Click to View

Early Church Fathers
Click to ViewMaster Index
Click to ViewPower Search

 Click to View

10 See 1. 44, p. 91; also below, Ep. 36.

11 Conversam, with the usual sense of monastic profession.

12 See II. 48, note 1.

13 For subsequent proceedings with regard to this intended monastery, see IV. 15; V. 2.

14 For the meaning of this order, and its subsequent modification, see note IV. 26.

15 The word damnosa, meaning perhaps injuriously excessive.

16 On the occasion of this Epistle, see III. 47, note 2.

17 See II. 7.

18 For the canonical rule as to the fourfold division of the Church funds, cf. Gregory's letter to Augustine, XI. 64 Responsio prima.

19 See also IV. 8, and V. 2.

20 The farm Piscenas appears to have been held by the tenure called Emphyteusis, according to which the, possessor of the land (called also Emphyteuta) was not its real owner, though on condition of his cultivating it properly and paying certain fixed dues to the owner (dominus), he had a perpetual right of possession (jus in re), which passed to his heirs, and could be sold by him to others. In the latter case, however, the dominus had the option of himself buying up the possessor's right at the price offered by the proposed purchaser, and he could object to the transference of possessio to persons unable to maintain the property in good condition. In all cases of transference, other than devolution to heirs, a fiftieth part of the purchase money, or of the value of the property, was also payable to the dominus. (Article on Emphyteusis in Smith's Dictionary of Greek and Roman Antiquities.) In the case before us the lord of the property seems to have refused his consent to any part of it being alienated in Mortmain to a monastery. It may be supposed that the possession of the farm Piscenas had been in Stephen the testator himself when he directed a monastery to be founded on it, and that it had passed after his death into other hands.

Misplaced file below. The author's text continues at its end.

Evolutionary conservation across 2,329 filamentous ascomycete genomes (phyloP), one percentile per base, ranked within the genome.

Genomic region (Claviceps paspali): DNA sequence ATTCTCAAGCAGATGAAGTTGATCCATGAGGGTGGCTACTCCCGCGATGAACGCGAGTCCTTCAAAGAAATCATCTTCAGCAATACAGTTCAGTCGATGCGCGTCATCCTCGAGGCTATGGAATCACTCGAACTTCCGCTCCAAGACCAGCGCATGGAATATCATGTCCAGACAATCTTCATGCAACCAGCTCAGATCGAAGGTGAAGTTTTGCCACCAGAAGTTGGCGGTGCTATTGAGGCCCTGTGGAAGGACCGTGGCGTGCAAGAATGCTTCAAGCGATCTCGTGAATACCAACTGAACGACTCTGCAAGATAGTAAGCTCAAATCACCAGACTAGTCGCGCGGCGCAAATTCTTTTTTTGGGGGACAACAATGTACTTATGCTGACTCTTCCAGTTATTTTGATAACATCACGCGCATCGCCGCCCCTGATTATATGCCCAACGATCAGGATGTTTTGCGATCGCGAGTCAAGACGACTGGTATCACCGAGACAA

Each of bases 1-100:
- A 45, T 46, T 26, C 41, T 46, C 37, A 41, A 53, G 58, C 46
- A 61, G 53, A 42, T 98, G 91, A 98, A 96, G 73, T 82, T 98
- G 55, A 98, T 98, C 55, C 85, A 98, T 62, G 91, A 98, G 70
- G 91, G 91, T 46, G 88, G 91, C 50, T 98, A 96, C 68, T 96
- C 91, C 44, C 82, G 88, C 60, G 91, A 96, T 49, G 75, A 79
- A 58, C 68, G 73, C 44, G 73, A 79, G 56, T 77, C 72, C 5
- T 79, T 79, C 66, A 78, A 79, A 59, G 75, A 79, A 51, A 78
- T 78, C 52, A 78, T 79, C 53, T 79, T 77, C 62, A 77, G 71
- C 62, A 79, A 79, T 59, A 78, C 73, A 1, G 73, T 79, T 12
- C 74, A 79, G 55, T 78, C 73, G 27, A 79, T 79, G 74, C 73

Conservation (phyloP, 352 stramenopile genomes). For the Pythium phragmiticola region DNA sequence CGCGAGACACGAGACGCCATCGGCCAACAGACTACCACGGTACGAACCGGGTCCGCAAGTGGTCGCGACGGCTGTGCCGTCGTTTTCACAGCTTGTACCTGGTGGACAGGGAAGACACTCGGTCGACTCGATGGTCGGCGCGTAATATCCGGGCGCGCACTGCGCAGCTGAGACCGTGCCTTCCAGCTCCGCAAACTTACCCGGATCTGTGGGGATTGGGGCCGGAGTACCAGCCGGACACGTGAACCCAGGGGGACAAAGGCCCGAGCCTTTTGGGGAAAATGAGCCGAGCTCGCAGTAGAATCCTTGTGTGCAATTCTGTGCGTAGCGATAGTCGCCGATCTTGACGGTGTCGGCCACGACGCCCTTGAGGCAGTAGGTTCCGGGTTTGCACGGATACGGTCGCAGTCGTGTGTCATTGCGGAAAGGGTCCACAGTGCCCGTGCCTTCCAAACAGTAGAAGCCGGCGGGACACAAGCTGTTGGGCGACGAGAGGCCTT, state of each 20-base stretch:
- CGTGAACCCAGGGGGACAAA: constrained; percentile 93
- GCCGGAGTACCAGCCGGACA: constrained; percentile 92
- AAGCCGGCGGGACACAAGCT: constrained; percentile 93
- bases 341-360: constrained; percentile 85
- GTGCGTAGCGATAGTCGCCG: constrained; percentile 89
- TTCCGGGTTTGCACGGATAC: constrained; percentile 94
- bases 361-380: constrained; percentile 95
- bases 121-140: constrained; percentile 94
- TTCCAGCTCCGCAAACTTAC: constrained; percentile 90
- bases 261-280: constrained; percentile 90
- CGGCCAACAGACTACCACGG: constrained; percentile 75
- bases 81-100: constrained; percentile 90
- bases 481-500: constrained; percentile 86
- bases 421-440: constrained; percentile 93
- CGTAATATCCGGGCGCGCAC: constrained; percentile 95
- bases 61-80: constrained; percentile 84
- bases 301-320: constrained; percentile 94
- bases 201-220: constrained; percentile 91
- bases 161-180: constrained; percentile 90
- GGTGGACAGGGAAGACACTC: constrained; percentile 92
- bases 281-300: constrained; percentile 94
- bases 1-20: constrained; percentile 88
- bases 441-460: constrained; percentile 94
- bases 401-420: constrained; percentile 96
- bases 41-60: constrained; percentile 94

21 Peregrinum presbyterum; meaning apparently one not belonging to the house as a member of it, though living and maintained there.

22 See III. 47, note 2.

23 Sacerdotii ordinem, meaning here, as elsewhere, the order of episcopacy.

24 On the holding of Christian slaves by Jews, and the treatment of Jews generally, cf. Proleg. p. xxi.

25 The Barbaricini appear to have been a native tribe in Sardinia, having its own duke, Zabardas (see Ep. 24) being the duke on the island.

26 These two ecclesiastics had been sent into Sardinia to promote the conversion of the natives, which seems to have been remissly attended to, not only by the Christian lay proprietor but also by the bishops of the island. See below, Epp. 25, 26. The bishop Felix was not commissioned to supercede the ordinary episcopal jurisdiction, but to act as a missionary bishop in aid. Cf. V. 41.

27 Benedictio, here as elsewhere, means a present:-in this case, being said to be from St. Peter, containing doubtless something that had acquired sanctity from him probably, as in other cases, filings from his chains. Cf. I. 26, note 3.

28 See preceeding Epistle.

29 See above, Ep. 23.

30 As to rustici, or coloni, see l. 44, note 1.

31 Cf. IV. 23, note 8.

32 The rustici, or coloni, who cultivated the land, made their living out of it, having to pay dues in money or in kind (see I. 44). Gregory's suggestion is that such dues should be made so heavy in the case of natives who refused to be converted as to starve them into compliance. Elsewhere we find him deprecating compulsion, or any kind of persecution, for the conversion of Jews and heretics, on the ground that forced conversions were unreal. But he appears to have had no such conpunctions in the case of these illiterate pagans. This is not the only instance of religious zeal betraying him into a certain human inconsistency. Cf. IX. 65.